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Web page layout hint(s) needed

Posted on 2005-03-14
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Last Modified: 2010-04-06
Hi,
 
   I would like to design a webpage, and although I have been googling around a little bit, I think EE might be able to help me.
  Starting with CSS to use DIV instead of TABLES, I came to design a nice(r) and easier to maintain web page.
  However, there seems to be some limitations in different browsers...
 
  Let me explain what the page should be:
 
  The top bar (will contain the menu, but doesnt matter):
     fixed height
     100% width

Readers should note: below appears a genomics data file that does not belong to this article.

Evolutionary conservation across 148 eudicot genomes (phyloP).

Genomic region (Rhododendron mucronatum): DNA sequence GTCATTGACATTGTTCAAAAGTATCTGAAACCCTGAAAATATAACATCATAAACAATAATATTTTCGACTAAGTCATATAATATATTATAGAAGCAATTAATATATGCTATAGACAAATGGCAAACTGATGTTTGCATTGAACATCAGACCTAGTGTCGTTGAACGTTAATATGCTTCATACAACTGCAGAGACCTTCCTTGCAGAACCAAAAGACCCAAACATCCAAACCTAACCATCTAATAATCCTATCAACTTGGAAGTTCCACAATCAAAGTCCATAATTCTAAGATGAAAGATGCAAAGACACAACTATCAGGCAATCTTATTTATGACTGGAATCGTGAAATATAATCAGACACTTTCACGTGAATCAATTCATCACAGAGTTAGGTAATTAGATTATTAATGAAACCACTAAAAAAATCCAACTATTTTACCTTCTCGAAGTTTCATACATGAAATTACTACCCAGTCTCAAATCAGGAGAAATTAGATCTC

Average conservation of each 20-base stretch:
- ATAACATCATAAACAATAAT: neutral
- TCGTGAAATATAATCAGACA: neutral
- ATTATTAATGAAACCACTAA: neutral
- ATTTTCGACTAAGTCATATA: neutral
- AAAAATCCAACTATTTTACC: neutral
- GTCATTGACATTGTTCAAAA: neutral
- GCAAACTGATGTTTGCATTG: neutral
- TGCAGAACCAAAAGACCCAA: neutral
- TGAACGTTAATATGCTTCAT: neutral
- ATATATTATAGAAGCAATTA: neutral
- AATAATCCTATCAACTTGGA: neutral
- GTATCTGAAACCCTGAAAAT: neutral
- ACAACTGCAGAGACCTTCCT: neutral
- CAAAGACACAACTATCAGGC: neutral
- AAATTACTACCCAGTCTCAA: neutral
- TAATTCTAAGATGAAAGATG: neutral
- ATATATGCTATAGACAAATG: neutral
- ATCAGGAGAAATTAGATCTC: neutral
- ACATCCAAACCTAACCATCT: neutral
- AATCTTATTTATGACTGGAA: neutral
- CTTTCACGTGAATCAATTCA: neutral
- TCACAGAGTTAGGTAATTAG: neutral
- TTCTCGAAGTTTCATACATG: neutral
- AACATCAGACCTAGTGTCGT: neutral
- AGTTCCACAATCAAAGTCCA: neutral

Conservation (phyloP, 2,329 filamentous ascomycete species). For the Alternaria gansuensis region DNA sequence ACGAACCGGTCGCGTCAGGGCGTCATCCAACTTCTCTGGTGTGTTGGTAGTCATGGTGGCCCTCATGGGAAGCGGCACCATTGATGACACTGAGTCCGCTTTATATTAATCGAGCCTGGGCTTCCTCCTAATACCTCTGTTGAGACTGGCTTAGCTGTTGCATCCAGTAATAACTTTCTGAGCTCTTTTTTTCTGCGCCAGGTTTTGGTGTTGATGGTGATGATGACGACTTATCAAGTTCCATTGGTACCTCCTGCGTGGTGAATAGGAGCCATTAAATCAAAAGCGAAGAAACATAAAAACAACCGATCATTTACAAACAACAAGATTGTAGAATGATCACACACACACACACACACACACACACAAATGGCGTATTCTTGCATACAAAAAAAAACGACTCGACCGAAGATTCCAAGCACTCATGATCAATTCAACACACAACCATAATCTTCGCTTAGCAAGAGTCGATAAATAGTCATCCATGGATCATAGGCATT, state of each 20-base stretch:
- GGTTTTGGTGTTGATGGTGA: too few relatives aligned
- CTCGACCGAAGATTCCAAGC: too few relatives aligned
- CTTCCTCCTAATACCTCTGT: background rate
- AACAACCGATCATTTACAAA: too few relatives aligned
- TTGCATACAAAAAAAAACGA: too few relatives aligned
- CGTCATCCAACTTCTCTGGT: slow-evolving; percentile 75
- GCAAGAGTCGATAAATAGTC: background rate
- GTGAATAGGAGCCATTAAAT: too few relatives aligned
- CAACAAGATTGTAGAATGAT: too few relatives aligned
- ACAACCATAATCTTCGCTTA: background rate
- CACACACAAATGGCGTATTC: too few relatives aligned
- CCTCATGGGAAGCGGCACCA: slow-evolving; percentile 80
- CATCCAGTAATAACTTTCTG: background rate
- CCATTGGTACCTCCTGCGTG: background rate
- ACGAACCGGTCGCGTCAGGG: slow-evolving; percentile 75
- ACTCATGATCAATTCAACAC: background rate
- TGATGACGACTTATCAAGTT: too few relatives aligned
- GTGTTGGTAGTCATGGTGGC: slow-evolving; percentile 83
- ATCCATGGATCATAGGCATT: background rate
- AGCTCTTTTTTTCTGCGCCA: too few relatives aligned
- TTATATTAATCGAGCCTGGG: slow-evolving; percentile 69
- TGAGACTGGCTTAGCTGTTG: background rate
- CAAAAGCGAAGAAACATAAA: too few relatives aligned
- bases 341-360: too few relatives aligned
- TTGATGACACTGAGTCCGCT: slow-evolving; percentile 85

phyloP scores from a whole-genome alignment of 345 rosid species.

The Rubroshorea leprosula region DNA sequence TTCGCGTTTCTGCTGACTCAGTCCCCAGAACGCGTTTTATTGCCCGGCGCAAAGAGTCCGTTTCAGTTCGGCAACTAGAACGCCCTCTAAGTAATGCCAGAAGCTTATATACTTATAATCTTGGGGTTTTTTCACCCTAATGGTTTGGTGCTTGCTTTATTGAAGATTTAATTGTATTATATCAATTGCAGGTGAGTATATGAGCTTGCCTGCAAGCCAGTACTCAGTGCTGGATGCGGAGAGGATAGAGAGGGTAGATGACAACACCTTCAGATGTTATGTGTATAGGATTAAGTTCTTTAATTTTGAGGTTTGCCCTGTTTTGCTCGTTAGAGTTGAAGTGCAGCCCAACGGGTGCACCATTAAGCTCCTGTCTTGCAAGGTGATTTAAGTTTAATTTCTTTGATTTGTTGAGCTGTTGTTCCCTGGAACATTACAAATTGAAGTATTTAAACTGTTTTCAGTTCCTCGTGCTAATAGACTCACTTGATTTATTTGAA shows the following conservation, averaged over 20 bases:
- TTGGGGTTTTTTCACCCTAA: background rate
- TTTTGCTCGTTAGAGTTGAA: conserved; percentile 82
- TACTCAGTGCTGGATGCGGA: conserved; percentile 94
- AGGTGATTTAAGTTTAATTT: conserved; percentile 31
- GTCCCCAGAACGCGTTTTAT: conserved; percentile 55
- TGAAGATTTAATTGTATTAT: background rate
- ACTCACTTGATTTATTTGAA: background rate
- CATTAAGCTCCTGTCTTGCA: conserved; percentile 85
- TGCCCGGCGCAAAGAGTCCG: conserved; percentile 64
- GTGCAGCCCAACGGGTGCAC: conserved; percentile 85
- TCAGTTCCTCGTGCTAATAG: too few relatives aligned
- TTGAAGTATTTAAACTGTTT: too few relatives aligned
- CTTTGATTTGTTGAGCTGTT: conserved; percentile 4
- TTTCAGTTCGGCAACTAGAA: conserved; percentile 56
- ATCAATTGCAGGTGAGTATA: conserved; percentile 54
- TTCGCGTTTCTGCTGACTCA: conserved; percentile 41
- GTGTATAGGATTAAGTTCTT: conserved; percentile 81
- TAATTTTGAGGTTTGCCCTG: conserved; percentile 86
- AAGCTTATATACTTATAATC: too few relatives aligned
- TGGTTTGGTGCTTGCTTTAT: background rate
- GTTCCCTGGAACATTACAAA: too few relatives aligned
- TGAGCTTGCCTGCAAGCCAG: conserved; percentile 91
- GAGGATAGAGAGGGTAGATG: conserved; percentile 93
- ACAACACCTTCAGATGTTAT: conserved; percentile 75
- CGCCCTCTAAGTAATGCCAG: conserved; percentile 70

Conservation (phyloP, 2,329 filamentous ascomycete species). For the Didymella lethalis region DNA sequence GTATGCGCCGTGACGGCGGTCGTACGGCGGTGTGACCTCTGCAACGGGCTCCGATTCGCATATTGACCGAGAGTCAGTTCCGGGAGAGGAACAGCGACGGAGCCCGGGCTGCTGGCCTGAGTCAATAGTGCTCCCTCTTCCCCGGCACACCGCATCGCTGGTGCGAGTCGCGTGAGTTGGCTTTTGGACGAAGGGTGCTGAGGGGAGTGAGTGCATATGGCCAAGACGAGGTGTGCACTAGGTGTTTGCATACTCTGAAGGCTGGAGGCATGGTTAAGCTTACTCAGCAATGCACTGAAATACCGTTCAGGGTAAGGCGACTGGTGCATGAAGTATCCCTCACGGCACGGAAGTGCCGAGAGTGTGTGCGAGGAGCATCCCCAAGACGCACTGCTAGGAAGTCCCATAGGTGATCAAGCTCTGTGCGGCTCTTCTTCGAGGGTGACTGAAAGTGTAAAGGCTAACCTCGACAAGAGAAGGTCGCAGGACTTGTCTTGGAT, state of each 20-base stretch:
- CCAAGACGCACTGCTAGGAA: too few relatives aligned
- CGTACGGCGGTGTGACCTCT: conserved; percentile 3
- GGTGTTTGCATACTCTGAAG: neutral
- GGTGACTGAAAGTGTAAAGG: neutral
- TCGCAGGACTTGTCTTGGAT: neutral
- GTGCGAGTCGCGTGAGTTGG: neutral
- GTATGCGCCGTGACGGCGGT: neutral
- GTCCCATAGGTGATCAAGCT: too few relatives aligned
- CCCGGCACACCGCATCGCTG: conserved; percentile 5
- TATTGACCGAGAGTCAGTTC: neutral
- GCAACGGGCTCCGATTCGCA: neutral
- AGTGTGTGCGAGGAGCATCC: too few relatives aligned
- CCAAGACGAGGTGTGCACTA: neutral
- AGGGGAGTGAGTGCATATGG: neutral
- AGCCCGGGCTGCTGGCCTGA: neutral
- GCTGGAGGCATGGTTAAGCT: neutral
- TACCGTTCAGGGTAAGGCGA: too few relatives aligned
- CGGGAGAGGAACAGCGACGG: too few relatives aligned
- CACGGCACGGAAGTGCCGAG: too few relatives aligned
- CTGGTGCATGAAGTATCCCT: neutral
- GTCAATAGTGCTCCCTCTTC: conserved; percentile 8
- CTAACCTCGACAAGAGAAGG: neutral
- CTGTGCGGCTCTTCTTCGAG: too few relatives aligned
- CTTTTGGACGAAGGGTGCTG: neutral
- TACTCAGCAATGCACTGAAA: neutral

SHOULD REMAIN VISIBLE even if the users will scroll down

  The central part (will contain "data")
     100% height - the top bar height
     100% width
     Should present it's own scrollbar if more data inside than it's height

  I tried to use the simple TOP + LEFT for the central part div, but IE doesnt implement this combination :-(
 
  I am looking for suggestions, even if it is a scripting way of doing...

Any Questions?

Thanks in advance



   
 
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LVL 18

Expert Comment

by:Eternal_Student
ID: 13533674
You should have a look at this link (some very good css lay-out techniques):

http://glish.com/css/


To get the main div to scroll if the content expands beyond the layer you can use:

#mainlayer {overflow:scroll}
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LVL 143

Author Comment

by:Guy Hengel [angelIII / a3]
ID: 13534834
Hi,
  I know already about the overflow usage, there is not the issue.